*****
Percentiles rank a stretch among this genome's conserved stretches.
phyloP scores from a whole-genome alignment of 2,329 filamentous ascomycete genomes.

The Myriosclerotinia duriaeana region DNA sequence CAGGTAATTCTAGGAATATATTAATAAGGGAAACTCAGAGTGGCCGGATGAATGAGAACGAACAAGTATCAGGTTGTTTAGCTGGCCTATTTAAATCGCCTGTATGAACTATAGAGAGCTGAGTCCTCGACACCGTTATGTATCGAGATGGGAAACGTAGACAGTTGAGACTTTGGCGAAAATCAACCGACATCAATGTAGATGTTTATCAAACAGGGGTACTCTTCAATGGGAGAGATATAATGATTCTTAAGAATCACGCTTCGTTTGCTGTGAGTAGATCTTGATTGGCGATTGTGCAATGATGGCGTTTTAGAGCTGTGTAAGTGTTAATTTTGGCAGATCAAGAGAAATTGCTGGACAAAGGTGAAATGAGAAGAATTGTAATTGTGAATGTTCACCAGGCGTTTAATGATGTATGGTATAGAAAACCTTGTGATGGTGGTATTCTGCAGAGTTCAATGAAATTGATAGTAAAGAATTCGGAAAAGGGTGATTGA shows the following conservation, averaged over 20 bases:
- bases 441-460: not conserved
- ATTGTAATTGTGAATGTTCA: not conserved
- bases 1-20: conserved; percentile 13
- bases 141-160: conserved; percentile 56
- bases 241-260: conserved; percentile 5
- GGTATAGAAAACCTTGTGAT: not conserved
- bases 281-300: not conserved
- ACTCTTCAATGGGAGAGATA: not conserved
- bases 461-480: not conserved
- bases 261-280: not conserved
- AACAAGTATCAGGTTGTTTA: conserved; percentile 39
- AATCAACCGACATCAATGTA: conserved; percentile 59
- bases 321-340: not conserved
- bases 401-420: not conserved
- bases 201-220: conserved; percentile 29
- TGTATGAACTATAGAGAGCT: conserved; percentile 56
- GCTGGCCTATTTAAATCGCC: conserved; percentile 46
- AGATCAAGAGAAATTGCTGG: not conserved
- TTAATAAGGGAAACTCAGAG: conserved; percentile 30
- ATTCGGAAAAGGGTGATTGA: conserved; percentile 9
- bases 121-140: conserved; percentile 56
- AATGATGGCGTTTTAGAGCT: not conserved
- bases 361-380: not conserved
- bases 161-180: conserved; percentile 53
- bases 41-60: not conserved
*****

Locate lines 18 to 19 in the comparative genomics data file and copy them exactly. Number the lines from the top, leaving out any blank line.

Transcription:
- bases 201-220: conserved; percentile 29
- TGTATGAACTATAGAGAGCT: conserved; percentile 56